Mar 10

Before the ready-mix Kare-kare came into the market, I cooked kare-kare the old fashioned way. Of course, busy homemakers prefer that method. Wikipedia notes that the kare-kare is made from Oxtail, with the skin on and cut into 2-inch lengths, and ox tripe are boiled until tender. Sometimes pieces of ox feet or shins are added. In some varieties, other types of meat are used, such as pork or (rarely) chicken (there is an instance of one version omitting the meat altogether and using vegetables). When the meat is tender, the soup becomes glutinous and to this is added ground roasted peanuts (or peanut butter), ground roasted glutinous rice to make the soup thicker. Atsuete (annatto) is added to give color. The basic vegetables for kare-kare include young banana flower bud or “heart” (puso ng saging), eggplant, string beans, and Chinese cabbage (pechay). Kare-kare is often served hot with special bagoong alamang (sauteed salted shrimp paste)..

Now for those that want the old, traditional way, here is how I do it.


1 buntot ng baka (ox tail) roughly 1 1/2 kilos
1 pata (ox leg) – Note: (You can always substitute the ox tail and ox leg with beef brisket)
6 cups water
1/4 cup cooking oil
1 head garlic, crushed
2 medium-sized onions, chopped
1/2 cup atsuete seeds for coloring
1/2 cup water (for atsuete)
4 eggplants, cut in 1/2 inch slices
1 banana heart, sliced crosswise
2 bundles stringbeans, cut in 2 inches length
1 bundle Chinese Cabbage (Pechay)
Optional vegetables (ampalaya, celery)
1/2 cup bagoong alamang
1 cup ground peanuts (if you prefer, substitute with peanut butter)
1 cup toasted to light brown, ground rice (if using peanut butter, reduce to 1/4 cup toasted ground rice)
Juice of 5 calamansi
salt and pepper


1. Clean the oxtail and ox leg and cut into 3 inch pieces. Boil once and discard water. Boil again until tender. Cut into desired pieces. Set Aside

2. Soak atsuete seeds in 1/2 cup lukewarm water. Rub to bring out color. Drain atsuete liquid and discard atsuete seeds. Set aside.

3. Boil 6 cups water. Drop sitao and parboil. Remove and set aside. Do the same with the eggplant, pechay and banana heart (puso na saging).

4. Saute garlic and onions in cooking oil.

5. Add bagoong and atsuete water. Boil for 4 minutes,

6, Blend in peanuts (or peanut butter) and ground toasted rice. Boil. Check if you have reached your desired consistency. Add more toasted rice powder till you reach desired consistency.

Note: you can have a combination of ground peanuts and peanut butter for the sauce.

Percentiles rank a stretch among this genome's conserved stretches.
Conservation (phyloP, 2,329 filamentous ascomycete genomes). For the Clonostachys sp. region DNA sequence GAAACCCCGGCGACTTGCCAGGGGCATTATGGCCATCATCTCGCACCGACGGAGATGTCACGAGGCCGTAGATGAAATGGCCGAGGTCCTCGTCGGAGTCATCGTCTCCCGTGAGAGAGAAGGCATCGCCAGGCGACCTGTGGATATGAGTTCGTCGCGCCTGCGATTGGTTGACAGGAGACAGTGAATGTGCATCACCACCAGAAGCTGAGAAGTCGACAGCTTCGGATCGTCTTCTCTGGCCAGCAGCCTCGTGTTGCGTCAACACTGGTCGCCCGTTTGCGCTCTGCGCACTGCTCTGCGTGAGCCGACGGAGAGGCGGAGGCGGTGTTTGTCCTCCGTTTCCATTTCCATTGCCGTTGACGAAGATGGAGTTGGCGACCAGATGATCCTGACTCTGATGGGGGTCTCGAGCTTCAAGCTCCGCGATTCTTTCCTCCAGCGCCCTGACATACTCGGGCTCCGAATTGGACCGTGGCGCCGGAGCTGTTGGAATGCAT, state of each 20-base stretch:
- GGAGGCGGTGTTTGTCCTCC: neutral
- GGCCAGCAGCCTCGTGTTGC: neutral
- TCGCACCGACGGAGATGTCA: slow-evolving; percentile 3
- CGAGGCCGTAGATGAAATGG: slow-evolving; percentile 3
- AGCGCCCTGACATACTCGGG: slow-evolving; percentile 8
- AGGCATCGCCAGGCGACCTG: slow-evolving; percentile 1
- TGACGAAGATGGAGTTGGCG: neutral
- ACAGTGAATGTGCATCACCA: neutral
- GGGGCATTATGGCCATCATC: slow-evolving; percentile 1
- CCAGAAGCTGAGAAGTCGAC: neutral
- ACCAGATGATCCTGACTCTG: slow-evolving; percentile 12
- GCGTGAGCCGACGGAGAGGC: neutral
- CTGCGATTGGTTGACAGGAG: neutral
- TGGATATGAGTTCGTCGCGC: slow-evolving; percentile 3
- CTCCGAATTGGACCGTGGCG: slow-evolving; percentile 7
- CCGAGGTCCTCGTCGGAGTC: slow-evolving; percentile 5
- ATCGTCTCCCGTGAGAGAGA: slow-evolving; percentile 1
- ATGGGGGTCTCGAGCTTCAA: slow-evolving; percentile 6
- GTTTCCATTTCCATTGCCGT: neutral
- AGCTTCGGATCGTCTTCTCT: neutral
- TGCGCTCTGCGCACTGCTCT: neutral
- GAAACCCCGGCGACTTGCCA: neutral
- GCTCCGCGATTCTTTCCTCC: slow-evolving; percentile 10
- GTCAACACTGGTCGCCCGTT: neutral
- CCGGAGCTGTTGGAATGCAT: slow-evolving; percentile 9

7. Add the meat then the calamansi juice.

8. Just before removing from fire, add the vegetables. Season with salt and pepper to desired flavor.

9. Serve with Bagoong Guisado (See recipe below)

Bagoong Guisado

1/4 cooking oil
1 head garlic, chopped
1 onion, chopped
1/4 kilo boiled pork, diced
1 1/2 cup bagoong alamang
2 teaspoon sugar
1/4 cup vinegar
1/4 cup broth
2 pieces red sili, chopped (optional)

1. Saute garlic and onion in oil.

2. Add pork, bagoong and sugar. Mix well.

3. Add vinegar and broth. (and sili if you prefer)

4. Boil until consistency is dry to your liking.

5. Serve with Kare-kare

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Noemi Lardizabal-Dado (375 Posts)

Noemi, Editor of Blog Watch and features editor of Philippine Online Chronicles is a 55 year old mother to three kids and is married to Atty. Luis H. Dado. She loves being a full time mother and homemaker after retiring as a Researcher/Consultant from the UP Institute for Small Scale Industries in 1987. Now that her children are all college graduates, she devotes her time to grief support, blogging, new media events and using her blogs to promote online advocacies. Her personal blog is at aboutmyrecovery.com, which garnered numerous awards such as Best Website, Blog Category during the 9th and 10th Philippine Web Awards. Her blog also won in the Blog- Personal Category of the DigitalFilipino.com Web Awards 2007 and Globelines Broadband Family Blog Award (in honor of family-oriented blogging) 2007 Philippine Blog Award. Globe also recognized her as Digital Elder in the 2009 Philippine Blog Award.

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  • ivan


    can i substitute glutinous rice flour instead of toasting and grinding the rice? same quantity?

    clarify ko lang…the bagoong alamang to be used, this is raw right?


  • noemi

    yes I think you can substitute glutinous rice. Toast it a bit.

    The bagoong alamang is raw but you can use the bagoong guisado.

  • joy deguzman

    my hubby passed. and i miss his cooking so much. my fav was just a simple dish it had chicken and peanut butter and garlic, not sure of the rest, but it did not have too many ingredients. over rice. can some one help me out. i am caucasion. and barley now how to cook. ty peace